This morning, I awoke to a lovely sunny (hopefully it stays out) Spring day, birds chirping in the trees and the sheep and lambs grazing the field at the back of the house.
This time last year, we woke up to a very different scene; everywhere was covered in a blanket of snow. By 7.45am, news started to filter through that most schools in the North Wales area would be shut for the day. As it was the last day of term, the Easter holidays started a day early!
The snow carried on all day, making driving difficult from Anglesey right across to the English border. By the end of the day, we had a few feet of snow and it just kept on coming. The problem was made worse by the wind, causing huge drifts, up to six feet high in places.
The weather remained below freezing for the following two weeks. With no sign of a thaw, farmers and the local councils had to dig the snow off the roads to make them passable. The task was so great they were forced to concentrate on the main roads, leaving many minor side roads blocked for over a week.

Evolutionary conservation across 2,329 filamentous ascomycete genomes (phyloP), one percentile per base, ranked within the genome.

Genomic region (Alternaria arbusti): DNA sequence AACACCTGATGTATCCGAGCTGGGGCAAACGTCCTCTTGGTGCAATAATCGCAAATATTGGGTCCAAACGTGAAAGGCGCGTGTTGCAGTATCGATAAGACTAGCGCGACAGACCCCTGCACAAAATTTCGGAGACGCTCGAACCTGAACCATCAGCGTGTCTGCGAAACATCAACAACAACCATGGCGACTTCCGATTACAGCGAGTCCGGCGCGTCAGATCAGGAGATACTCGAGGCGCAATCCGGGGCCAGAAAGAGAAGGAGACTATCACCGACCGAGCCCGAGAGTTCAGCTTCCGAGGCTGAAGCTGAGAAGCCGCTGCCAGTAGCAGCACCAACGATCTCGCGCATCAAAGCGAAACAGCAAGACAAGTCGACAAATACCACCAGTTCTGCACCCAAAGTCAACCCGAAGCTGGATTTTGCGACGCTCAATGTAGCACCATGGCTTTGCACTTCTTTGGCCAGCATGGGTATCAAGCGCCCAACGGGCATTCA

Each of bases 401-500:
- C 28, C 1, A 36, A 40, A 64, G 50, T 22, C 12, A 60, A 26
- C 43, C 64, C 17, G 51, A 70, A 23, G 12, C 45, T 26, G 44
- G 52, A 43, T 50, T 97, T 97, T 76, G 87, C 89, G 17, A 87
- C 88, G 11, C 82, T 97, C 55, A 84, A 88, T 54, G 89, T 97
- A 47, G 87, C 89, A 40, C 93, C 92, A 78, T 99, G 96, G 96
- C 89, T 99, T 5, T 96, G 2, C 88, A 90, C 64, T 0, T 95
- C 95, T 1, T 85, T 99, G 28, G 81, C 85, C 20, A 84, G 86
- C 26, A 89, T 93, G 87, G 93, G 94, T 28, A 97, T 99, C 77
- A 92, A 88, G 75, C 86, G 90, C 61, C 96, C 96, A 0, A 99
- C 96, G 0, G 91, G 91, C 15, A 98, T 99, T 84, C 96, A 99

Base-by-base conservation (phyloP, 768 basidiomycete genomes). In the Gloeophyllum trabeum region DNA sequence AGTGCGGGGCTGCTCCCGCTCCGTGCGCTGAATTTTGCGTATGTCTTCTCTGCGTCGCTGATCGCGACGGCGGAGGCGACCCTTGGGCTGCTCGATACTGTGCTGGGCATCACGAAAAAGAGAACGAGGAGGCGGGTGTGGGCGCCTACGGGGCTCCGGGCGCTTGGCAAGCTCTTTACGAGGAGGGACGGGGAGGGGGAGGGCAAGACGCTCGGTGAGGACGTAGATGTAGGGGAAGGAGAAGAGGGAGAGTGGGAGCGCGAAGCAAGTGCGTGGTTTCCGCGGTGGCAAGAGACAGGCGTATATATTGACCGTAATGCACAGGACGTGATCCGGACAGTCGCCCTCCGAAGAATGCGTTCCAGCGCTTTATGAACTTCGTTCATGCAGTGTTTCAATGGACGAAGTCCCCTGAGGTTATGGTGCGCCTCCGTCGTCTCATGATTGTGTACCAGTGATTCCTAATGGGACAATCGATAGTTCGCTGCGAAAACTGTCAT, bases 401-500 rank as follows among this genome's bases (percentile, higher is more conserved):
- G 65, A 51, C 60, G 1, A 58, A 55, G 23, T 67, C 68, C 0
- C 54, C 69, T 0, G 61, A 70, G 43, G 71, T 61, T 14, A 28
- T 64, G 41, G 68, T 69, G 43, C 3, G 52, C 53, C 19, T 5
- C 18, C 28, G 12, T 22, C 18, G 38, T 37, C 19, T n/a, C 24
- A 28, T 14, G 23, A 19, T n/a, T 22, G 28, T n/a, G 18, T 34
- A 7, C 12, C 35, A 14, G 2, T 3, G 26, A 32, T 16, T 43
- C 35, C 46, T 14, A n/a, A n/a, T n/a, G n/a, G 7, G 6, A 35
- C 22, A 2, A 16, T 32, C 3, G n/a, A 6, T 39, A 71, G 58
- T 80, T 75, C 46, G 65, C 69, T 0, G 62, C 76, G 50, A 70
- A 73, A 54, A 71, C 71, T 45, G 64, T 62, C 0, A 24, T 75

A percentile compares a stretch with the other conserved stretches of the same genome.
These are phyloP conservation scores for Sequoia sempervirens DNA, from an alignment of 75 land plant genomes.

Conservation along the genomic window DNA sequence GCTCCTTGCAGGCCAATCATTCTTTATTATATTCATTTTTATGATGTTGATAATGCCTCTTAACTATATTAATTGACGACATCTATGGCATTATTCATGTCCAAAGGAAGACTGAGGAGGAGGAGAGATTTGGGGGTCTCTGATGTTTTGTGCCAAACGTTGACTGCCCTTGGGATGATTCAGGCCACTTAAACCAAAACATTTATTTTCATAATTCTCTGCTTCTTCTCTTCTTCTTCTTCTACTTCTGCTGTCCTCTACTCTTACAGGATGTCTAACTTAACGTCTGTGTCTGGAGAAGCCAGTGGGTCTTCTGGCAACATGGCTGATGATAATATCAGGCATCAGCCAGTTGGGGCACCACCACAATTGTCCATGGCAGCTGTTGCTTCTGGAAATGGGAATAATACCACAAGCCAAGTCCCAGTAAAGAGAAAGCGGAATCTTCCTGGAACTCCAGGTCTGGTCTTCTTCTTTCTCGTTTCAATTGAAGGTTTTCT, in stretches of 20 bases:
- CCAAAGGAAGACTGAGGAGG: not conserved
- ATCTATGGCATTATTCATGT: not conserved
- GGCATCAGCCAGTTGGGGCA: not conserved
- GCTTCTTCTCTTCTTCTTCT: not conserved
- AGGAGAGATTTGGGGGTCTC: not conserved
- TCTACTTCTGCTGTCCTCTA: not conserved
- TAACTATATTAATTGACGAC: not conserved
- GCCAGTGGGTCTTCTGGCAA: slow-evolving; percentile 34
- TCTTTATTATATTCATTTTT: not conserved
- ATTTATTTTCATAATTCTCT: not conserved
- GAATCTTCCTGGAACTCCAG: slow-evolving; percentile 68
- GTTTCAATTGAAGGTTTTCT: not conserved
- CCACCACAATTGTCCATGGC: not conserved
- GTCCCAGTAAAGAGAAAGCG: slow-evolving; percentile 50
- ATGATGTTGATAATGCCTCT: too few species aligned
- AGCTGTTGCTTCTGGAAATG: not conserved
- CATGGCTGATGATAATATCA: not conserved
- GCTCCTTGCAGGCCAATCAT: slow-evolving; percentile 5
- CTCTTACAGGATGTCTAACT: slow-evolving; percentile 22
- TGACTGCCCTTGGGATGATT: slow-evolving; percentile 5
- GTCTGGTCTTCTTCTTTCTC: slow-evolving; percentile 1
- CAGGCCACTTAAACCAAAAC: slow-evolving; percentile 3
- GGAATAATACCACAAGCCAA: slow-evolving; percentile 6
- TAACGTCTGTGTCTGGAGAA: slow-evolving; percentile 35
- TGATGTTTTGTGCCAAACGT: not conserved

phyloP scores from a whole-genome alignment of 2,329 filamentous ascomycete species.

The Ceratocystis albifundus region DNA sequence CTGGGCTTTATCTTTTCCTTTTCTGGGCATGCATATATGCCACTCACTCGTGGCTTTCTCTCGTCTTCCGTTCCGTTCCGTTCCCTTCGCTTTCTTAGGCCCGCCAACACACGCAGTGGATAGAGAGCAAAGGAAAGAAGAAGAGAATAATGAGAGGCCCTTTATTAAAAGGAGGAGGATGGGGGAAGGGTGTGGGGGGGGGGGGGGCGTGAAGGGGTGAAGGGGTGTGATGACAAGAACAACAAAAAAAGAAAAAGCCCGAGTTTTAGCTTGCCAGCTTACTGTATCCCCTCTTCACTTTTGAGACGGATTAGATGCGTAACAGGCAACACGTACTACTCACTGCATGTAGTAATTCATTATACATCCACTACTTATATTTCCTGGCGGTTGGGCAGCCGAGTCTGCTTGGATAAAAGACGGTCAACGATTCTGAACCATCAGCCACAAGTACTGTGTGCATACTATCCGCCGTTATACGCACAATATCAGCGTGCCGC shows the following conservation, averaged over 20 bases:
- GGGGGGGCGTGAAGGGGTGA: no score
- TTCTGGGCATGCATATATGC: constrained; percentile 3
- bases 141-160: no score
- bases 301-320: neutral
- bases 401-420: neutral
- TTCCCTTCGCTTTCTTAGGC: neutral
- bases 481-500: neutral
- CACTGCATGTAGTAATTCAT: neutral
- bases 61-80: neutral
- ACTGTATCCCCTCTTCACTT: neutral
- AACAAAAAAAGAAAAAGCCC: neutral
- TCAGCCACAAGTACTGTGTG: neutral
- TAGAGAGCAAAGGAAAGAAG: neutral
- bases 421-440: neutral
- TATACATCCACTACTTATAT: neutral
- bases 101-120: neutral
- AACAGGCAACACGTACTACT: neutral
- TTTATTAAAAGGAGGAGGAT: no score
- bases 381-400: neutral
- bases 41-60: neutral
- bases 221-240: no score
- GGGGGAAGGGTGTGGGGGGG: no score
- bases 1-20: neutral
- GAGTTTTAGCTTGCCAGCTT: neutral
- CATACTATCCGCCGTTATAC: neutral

North Wales gets snow regularly, but not usually that late in the year, by then the sheep had already had their lambs or were about to give birth. Farmers across the region had the massive task of finding and digging out hundreds of buried sheep and tiny lambs, many of which, sadly, didn’t survive. This article from the BBC News website, reports the problems they faced.
I was talking to my neighbour, who farms the fields around our village, last week and he was keeping his fingers crossed that we don’t have any late snow this year. Looking at the long-range forecast for this week, apart from a bit of frost over the weekend, we should be fine…hopefully.